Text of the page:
Despite these thorny questions and the challenges associated with identifying substance abuse in this population, there are things you can do. Start by reaching out to colleagues “across the aisle,” perhaps your fellow students, who work in substance abuse treatment settings (Slayter, 2008). For now, here is a guide to identifying substance abuse among people with ID/D.
- Frequent intoxication: Do recreational activities center around getting and using substances, as well as recovering from use?
- Atypical social settings: Does the person’s immediate peer group suggest that substance abuse may be encouraged? Is the person reluctant to attend social events where substances will not be present?
- Intentional heavy use: Does the person in question use substances along with prescribed medication? Does the person seem to use more than is safe?
- Job problems: Has the person missed work or been late because of use of substances? Does the person blame his/her ID/D status for work problems?
- Health problems: Does this person have medical problems that are aggravated by repeated substance use? Has this person been victimized while under the influence?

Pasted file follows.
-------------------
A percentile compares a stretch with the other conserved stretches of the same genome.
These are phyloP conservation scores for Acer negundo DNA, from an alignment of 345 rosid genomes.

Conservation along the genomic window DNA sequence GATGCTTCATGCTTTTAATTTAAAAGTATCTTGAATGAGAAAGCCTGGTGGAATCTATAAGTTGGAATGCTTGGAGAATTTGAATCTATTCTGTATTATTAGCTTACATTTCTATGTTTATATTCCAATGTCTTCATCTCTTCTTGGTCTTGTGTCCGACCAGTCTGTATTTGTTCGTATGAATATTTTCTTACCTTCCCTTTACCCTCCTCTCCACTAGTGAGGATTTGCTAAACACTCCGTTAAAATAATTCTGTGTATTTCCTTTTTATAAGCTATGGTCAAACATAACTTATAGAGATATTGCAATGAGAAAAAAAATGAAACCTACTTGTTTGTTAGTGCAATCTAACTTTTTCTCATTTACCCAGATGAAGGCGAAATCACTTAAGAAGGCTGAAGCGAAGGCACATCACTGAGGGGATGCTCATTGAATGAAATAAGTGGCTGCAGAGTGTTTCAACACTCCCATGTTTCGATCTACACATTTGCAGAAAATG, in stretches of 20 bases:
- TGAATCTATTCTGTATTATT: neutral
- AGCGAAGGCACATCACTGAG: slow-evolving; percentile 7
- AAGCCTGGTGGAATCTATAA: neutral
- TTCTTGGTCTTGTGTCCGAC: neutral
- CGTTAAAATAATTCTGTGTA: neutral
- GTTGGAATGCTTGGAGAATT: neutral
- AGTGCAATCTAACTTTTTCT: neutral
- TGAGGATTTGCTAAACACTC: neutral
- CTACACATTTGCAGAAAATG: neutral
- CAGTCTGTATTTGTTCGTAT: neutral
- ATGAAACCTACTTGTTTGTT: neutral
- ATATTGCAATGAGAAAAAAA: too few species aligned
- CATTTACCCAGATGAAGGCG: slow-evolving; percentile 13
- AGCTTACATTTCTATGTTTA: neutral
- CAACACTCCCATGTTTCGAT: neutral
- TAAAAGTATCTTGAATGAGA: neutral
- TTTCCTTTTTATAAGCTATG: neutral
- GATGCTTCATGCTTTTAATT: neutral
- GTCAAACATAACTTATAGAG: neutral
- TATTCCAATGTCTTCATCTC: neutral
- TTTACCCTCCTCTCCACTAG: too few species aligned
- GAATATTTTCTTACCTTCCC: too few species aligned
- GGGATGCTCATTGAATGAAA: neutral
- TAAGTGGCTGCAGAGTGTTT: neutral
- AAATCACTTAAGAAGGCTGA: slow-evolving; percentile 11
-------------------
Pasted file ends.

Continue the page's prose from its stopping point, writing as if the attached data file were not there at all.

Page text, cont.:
- Problems with significant others: Has a family member or friend expressed concern about this person’s substance use? Have important relationships been impaired as a result of substance use?
- Problems with authority/the law: Has the person been visited by police and/or arrested as a result of alcohol or drug-related offenses?
Adapted from Owen, P. (1999)
Remember, don’t rule out the idea of substance abuse—until you rule it out clinically!
Larson, S., Lakin, C., Anderson, L., & Kwak, N. (1999). Characteristics of and service use by persons with ID/DD living in their own homes or with family members: NHIS-D analysis. ID/DD Data Brief 3, 1-12.
Owen, P. (1999). A guide to treatment approaches: Linking people with quality programs. Minneapolis, MN: Institute on Community Inclusion.
Perske, R. (1972). The dignity of risk. In W. Wolfensberger (Ed.), The principle of
normalization in human services (pp. 194-200). Toronto: National Institute of Mental Retardation.
Slayter, E., & Steenrod, S. (2009). Addressing alcohol and drug addiction among people with mental retardation: A need for cross-system collaboration. Journal of Social Work Practice in the Addictions, 9 (1), 71-90.
Slayter, E. (2008). Understanding and overcoming barriers to substance abuse treatment access among people with mental retardation. Journal of Social Work in Disability and Rehabilitation, 7, (2), 63-80.
Slayter, E. (2007). Balancing risk management with the dignity of risk: A case management framework for people with mental retardation and substance abuse. Families in Society: The Journal of Contemporary Human Services. 88 (4), 651-659.
Elspeth M. Slayter, Ph.D., is an assistant professor at Salem State College School of Social Work who specializes in health services research related to people with disabilities. Dr. Slayter developed an interest in substance abuse treatment for people with intellectual disabilities while working as a forensic social worker in the Bronx, New York.